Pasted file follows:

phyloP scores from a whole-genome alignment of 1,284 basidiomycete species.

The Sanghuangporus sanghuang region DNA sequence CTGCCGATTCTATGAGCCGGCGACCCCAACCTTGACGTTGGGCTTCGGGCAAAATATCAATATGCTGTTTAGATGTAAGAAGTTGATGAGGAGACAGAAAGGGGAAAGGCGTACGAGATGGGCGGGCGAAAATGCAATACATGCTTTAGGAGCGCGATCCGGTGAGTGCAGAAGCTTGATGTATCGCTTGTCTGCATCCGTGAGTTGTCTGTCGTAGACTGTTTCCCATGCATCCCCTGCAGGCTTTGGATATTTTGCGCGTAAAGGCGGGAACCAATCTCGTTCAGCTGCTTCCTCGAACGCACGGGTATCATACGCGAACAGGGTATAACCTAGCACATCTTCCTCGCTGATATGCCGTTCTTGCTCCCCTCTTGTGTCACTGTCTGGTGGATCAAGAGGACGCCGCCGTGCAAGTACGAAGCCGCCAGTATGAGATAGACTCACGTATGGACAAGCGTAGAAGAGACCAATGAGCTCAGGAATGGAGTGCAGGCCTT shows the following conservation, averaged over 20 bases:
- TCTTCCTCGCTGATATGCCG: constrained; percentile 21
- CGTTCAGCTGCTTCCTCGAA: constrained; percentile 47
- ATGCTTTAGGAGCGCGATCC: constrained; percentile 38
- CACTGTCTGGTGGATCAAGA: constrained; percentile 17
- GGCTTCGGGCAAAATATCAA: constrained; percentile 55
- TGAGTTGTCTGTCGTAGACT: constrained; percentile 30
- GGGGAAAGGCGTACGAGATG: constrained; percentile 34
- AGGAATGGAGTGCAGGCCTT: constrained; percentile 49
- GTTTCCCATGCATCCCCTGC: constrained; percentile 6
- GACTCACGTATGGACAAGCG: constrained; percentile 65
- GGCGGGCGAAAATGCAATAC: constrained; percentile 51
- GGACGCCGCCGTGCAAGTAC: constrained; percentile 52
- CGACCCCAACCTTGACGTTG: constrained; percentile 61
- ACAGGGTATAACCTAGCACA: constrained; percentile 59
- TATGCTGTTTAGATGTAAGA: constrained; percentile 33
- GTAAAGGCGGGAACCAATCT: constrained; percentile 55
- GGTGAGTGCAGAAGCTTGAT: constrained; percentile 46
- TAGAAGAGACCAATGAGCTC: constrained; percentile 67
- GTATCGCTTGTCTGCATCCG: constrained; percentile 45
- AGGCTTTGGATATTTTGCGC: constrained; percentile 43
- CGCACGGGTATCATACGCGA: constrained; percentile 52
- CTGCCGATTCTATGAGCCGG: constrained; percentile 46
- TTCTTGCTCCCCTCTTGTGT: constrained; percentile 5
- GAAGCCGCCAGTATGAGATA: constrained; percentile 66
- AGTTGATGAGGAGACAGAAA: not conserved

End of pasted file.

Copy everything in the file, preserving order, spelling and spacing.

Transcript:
phyloP scores from a whole-genome alignment of 1,284 basidiomycete species.

The Sanghuangporus sanghuang region DNA sequence CTGCCGATTCTATGAGCCGGCGACCCCAACCTTGACGTTGGGCTTCGGGCAAAATATCAATATGCTGTTTAGATGTAAGAAGTTGATGAGGAGACAGAAAGGGGAAAGGCGTACGAGATGGGCGGGCGAAAATGCAATACATGCTTTAGGAGCGCGATCCGGTGAGTGCAGAAGCTTGATGTATCGCTTGTCTGCATCCGTGAGTTGTCTGTCGTAGACTGTTTCCCATGCATCCCCTGCAGGCTTTGGATATTTTGCGCGTAAAGGCGGGAACCAATCTCGTTCAGCTGCTTCCTCGAACGCACGGGTATCATACGCGAACAGGGTATAACCTAGCACATCTTCCTCGCTGATATGCCGTTCTTGCTCCCCTCTTGTGTCACTGTCTGGTGGATCAAGAGGACGCCGCCGTGCAAGTACGAAGCCGCCAGTATGAGATAGACTCACGTATGGACAAGCGTAGAAGAGACCAATGAGCTCAGGAATGGAGTGCAGGCCTT shows the following conservation, averaged over 20 bases:
- TCTTCCTCGCTGATATGCCG: constrained; percentile 21
- CGTTCAGCTGCTTCCTCGAA: constrained; percentile 47
- ATGCTTTAGGAGCGCGATCC: constrained; percentile 38
- CACTGTCTGGTGGATCAAGA: constrained; percentile 17
- GGCTTCGGGCAAAATATCAA: constrained; percentile 55
- TGAGTTGTCTGTCGTAGACT: constrained; percentile 30
- GGGGAAAGGCGTACGAGATG: constrained; percentile 34
- AGGAATGGAGTGCAGGCCTT: constrained; percentile 49
- GTTTCCCATGCATCCCCTGC: constrained; percentile 6
- GACTCACGTATGGACAAGCG: constrained; percentile 65
- GGCGGGCGAAAATGCAATAC: constrained; percentile 51
- GGACGCCGCCGTGCAAGTAC: constrained; percentile 52
- CGACCCCAACCTTGACGTTG: constrained; percentile 61
- ACAGGGTATAACCTAGCACA: constrained; percentile 59
- TATGCTGTTTAGATGTAAGA: constrained; percentile 33
- GTAAAGGCGGGAACCAATCT: constrained; percentile 55
- GGTGAGTGCAGAAGCTTGAT: constrained; percentile 46
- TAGAAGAGACCAATGAGCTC: constrained; percentile 67
- GTATCGCTTGTCTGCATCCG: constrained; percentile 45
- AGGCTTTGGATATTTTGCGC: constrained; percentile 43
- CGCACGGGTATCATACGCGA: constrained; percentile 52
- CTGCCGATTCTATGAGCCGG: constrained; percentile 46
- TTCTTGCTCCCCTCTTGTGT: constrained; percentile 5
- GAAGCCGCCAGTATGAGATA: constrained; percentile 66
- AGTTGATGAGGAGACAGAAA: not conserved